For Leo Tolstoy, penning brilliant masterpieces known the world over even in his own time was never enough—nothing was ever enough. Married to a devoted beauty who spent her life begging only for more chances to be his slave, he slept around with ugly peasant girls. Born with the wealth of a medieval noble, he lived like a monk, sleeping alone on a hard bed with a single leather pillow, dressing in plain farmer’s clothes. And though he was blessed with incredible literary talent (in addition to the work ethic necessary to realize that talent), after the immense successes of War and Peace and Anna Karenina Tolstoy began devoting himself increasingly to the lifestyle of the illiterate peasant. This was the answer to all life’s problems, for Pierre Bezhukov in War and Peace and Konstantin Levin in Anna Karenina, two nobles who correctly answer the eternal question of how should a man live? by drawing themselves closer to nature, to the earth, and to the peasantry.
Tolstoy followed his characters and attempted to produce everything life required by himself, just as a peasant would. He began with shoes. A decent man, Tolstoy reasoned, ought to be able to make a pair of shoes from scratch by himself. And so he visited the local cobbler, watched him work, followed his instructions, and struggled to produce a pair of shoes that would fit him comfortably and allow him to work his own fields: day after day he sweated, cutting wood to measure and hammering it to leather, but his creations always broke apart when he tried wearing them. They were too big or too small, unbearably uncomfortable, perfectly useless when the cobbler himself could churn out a decent pair for anyone in a few hours.
Still, Leo Tolstoy runs from nothing and no one. He kept at it, week after week. His literary production stopped as he obsessed himself all day with making a good pair of shoes. Here was the key to living the life of a good man: if only he could make a usable pair of shoes, everything else would take care of itself. He would cease yearning for perfection.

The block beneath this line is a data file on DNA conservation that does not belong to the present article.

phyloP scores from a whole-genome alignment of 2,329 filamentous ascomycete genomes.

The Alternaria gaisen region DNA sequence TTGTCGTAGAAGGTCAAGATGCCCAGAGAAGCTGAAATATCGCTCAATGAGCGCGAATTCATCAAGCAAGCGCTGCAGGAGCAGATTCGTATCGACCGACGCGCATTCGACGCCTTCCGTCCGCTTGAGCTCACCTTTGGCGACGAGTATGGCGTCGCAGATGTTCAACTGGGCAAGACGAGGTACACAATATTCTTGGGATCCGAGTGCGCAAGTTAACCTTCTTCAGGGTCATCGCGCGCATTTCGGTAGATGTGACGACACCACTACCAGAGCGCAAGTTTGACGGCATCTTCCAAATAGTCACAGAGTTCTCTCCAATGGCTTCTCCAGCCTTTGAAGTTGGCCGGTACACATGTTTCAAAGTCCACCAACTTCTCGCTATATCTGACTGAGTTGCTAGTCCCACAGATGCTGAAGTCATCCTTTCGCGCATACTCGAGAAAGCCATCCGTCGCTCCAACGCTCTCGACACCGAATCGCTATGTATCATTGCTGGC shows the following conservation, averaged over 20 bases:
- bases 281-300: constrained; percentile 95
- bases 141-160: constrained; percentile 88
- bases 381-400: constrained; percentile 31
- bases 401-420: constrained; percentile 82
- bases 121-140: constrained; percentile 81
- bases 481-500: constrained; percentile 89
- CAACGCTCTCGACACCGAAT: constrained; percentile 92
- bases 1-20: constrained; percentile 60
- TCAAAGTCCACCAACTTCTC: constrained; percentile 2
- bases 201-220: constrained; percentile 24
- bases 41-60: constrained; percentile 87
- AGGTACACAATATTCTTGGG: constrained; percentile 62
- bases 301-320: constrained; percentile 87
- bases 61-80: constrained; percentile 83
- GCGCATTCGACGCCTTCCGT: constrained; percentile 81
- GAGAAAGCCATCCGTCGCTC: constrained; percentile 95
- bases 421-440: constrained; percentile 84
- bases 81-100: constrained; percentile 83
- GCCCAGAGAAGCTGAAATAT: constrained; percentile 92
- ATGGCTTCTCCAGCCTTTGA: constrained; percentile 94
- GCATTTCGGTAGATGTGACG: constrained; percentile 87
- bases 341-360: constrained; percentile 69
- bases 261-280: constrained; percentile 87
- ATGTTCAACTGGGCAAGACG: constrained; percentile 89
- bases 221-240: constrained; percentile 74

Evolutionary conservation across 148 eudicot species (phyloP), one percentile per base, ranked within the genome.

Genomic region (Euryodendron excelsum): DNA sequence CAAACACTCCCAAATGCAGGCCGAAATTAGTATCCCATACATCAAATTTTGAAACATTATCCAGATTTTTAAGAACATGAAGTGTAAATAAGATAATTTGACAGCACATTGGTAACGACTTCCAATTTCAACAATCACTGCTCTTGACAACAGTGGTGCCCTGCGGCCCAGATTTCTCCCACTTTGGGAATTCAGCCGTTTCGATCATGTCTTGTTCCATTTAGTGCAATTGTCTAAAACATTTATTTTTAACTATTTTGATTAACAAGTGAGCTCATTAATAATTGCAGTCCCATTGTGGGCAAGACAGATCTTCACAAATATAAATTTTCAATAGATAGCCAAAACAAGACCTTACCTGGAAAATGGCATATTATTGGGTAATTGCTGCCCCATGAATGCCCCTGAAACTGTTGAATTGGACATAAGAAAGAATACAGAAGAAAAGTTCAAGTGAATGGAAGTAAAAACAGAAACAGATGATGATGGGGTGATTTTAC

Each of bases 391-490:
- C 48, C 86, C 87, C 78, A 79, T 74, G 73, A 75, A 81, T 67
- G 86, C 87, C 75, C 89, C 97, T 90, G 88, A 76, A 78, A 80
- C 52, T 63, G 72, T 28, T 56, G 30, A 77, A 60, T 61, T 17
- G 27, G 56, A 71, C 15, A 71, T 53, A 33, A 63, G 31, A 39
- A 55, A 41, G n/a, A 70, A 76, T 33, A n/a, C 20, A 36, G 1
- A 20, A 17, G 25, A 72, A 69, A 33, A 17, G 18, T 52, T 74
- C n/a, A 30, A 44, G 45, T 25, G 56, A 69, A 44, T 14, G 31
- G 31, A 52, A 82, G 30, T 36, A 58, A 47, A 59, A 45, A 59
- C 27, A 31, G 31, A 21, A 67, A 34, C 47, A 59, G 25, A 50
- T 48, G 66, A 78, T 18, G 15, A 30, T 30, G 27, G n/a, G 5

He worked and worked, and failed and failed, and one day one of his literary friends stopped by to inquire as to why Tolstoy, the thunder-god of writing, the father of literature, the wizard of storytelling, had ceased producing novellas and articles and short stories and tracts against eating meat or the Tsarist government or the corrupt Orthodox church, and he found Tolstoy sweating over his shoes in his study, next to a shelf lined with twelve volumes of Leo Tolstoy’s Collected Works.
Finally Tolstoy finished yet another pair of shoes, deficient as always, the product of many hours of desperate effort, and his literary friend picked up his shoes and placed them on the shelf beside the twelve volumes of collected works, and said:
“There! After all these weeks you’ve finally produced volume thirteen!”
His friend laughed, and Tolstoy sighed. Soon after he gave up on making shoes.
(This story is adapted, more or less from memory, from Henri Troyat’s Tolstoy, which is overflowing with stories like this—Tol-stories—How Tolstoy Learned Ancient Greek, Why Tolstoy Gambled Away His Family’s Estate While Planning To Write An Expert’s Guide To Card-Playing, Tolstoy’s Turnip Nose, The Suspicious Resemblance of Tolstoy’s Servants To Tolstoy Himself, Tolstoy’s Herculean Physical Strength, Tolstoy’s Adventures In the Crimean War, How Tolstoy Lost His Virginity To a Prostitute And Cried About It, Tolstoy’s Childhood Attempt To Fly, and on and on…)